3)  that the Executive recommend to Full Council that the Bromley Community Infrastructure Levy Charging Schedule (with any necessary changes to indexation rates) be approved to come into effect eight weeks from the date of approval (15 June 2021); and

 

4)  Full Council be recommended to approve the Bromley Community Infrastructure Levy Charging Schedule (with any necessary changes to indexation rates) to come into effect on 15 June 2021.

23.

ADOPTION OF THE KENT DOWNS AREA OF OUTSTANDING NATURAL BEAUTY MANAGEMENT PLAN pdf icon PDF 231 KB

Additional documents:

Minutes:

Report HPR2021/014

 

The Countryside and Rights of Way (CROW) Act 2000 requires local authorities to produce, adopt and keep under review Management Plans for Areas of Outstanding Natural Beauty (AONBs). Members were requested to endorse the adoption of the latest updated version of the Kent Downs AONB Management Plan, noting that there may be minor amendments such as design and formatting changes prior to publication.

 

Councillor Scoates referred to a spot of land between Cudham Lane South and Buckhurst Road leading up to Cudham Valley which was a spectacular sight with views of the North Downs. He asked if there was a way for this area to be included in the AONB Management Plan. The Head of Planning Policy and Strategy stated that the AONB was a national designation and was unsure of the scope for the Council to propose amendments. He agreed to look into this matter and report back to Members.

 

RESOLVED that:-

 

1)  the adoption of the updated version of the Kent Downs AONB Management Plan be endorsed, noting that there may be minor amendments such as design and formatting changes prior to publication;

 

2)  the Executive be recommended to adopt the updated version of the Kent Downs AONB Management Plan, noting that there may be minor amendments such as design and formatting changes prior to publication; and

 

3)  reasonable changes made by other local authorities during the adoption process, subsequent to any decision to adopt the updated Management Plan by Bromley being made, can be accepted by the Director of Housing, Planning and Regeneration in consultation with the Portfolio Holder for Renewal, Recreation and Housing.

 

 

 

24.

LONDON PLAN ADOPTION pdf icon PDF 399 KB

Minutes:

Report HPR2021/012

 

Members considered an update on the newly adopted London Plan which formed part of the Bromley Development Plan and would be used to determine planning applications. The report provided details on the policies in the new plan and where relevant, discussed the implications for the Bromley Local Plan.

 

The Head of Planning Policy and Strategy clarified that the first sentence of paragraph 3.13 which stated that Policy SD1 identified Bromley Town Centre as an Opportunity Area (OA) within the Bakerloo Line Extension growth corridor related more to a presentational issue within the London Plan as Bromley was banded in the wider section of the area; there was no suggestion that the Bakerloo Line Extension would reach Bromley.

 

In response to a question from Councillor Allen, the Head of Planning Policy and Strategy confirmed that in relation to paragraph 3.21, Policy D3 replaced the previous density matrix with a ‘design-led approach’ that optimised the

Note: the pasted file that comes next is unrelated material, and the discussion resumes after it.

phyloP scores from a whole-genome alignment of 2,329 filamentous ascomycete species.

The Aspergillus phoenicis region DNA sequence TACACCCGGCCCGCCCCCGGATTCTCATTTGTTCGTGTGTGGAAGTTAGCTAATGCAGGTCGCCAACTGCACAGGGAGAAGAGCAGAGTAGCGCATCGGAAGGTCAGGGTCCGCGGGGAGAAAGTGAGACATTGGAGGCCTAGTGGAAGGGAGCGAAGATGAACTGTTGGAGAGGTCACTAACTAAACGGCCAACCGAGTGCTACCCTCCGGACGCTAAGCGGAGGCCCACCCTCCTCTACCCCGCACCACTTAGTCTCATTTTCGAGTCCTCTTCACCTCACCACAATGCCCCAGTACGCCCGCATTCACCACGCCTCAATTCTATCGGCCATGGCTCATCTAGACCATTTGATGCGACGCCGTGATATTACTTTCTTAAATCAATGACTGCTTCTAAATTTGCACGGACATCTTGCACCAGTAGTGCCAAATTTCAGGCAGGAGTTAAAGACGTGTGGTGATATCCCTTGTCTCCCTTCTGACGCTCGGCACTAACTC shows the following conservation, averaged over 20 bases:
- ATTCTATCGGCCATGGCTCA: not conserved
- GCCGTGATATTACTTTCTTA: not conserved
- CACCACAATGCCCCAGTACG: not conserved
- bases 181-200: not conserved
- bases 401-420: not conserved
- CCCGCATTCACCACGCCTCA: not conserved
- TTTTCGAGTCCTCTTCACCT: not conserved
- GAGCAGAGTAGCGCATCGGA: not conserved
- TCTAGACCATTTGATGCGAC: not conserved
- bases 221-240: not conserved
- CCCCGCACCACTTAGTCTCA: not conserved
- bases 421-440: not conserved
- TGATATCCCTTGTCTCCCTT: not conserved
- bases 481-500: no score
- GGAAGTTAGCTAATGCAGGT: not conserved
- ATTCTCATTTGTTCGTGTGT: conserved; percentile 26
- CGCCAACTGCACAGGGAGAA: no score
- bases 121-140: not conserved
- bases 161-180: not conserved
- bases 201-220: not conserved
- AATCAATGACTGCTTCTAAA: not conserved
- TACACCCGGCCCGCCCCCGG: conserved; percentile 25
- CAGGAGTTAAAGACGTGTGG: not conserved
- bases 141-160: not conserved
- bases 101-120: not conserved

capacity of sites, meaning that there was no longer a quantitative metric to assess site capacity. It was difficult to say whether this Policy would lead to more planning application refusals.

 

In relation to paragraph 3.76 which stated that Policy SI2 required all major development to be net zero carbon, Councillor Allen asked if this included building materials and where they were sourced. The Head of Planning Policy and Strategy explained that carbon reduction calculations would probably not include how materials were sourced. However, for larger referable schemes, the London Plan endorsed the whole life-cycle approach to carbon reduction including unregulated emissions.

 

Following comments from Councillor Owen, the Head of Planning Policy and Strategy reported that boroughs were encouraged to set their own policies in regard to basement development. There would be scope through a local planning review to give some definition of what type of basement the Council would want the policy to apply to.

 

In regard to flood risk (para. 3.29), where telecommunications infrastructure was being proposed, if there were issues with flooding or risks to public health, these could be factored into applications.

 

Councillor Fawthrop suggested that the Local Plan needed to be updated to incorporate the London Plan and to reflect whatever had been affected by the London Plan. He asked what preparations had already been done in anticipation of this. The Head of Planning Policy and Strategy reported that discussions on updating the Local Plan had been undertaken but as yet there was no timeframe for this to be completed.

 

Councillor Stevens stated that the issue of converting properties into HMOs was a matter which needed to be addressed as soon as possible as this did not lead to a satisfactory mix of general housing stock.

 

RESOLVED that the report be noted.

25.

NATIONAL PLANNING POLICY FRAMEWORK AND NATIONAL MODEL DESIGN CODE: CONSULTATION PROPOSALS pdf icon PDF 315 KB